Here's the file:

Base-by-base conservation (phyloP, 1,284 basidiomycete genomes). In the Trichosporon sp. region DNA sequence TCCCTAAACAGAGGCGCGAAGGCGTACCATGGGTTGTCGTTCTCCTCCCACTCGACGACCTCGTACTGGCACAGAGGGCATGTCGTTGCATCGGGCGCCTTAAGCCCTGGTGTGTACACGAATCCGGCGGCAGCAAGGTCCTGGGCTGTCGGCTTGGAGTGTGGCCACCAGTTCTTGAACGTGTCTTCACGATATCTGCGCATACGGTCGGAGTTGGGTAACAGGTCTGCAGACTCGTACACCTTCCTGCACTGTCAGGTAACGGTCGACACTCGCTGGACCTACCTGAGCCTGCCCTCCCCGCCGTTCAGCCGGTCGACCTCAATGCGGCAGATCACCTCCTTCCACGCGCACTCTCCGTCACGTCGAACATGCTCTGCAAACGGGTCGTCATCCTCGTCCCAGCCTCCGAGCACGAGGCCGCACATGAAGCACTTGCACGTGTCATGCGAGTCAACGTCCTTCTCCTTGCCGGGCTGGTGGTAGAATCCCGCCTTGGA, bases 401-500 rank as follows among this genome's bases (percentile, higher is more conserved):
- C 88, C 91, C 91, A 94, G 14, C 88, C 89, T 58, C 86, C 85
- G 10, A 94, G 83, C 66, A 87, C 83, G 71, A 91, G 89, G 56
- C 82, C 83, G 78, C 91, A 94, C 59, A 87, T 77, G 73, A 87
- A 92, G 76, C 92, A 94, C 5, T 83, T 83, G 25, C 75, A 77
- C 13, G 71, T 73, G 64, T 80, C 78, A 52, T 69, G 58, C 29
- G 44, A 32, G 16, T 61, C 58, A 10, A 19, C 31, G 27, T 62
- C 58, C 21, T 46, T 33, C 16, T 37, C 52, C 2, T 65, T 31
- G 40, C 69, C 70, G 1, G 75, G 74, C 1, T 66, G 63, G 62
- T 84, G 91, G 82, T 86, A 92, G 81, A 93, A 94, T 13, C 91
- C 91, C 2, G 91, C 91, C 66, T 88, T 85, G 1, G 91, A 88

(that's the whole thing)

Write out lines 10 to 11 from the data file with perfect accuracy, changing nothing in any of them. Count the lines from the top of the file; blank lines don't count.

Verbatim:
- T 84, G 91, G 82, T 86, A 92, G 81, A 93, A 94, T 13, C 91
- C 91, C 2, G 91, C 91, C 66, T 88, T 85, G 1, G 91, A 88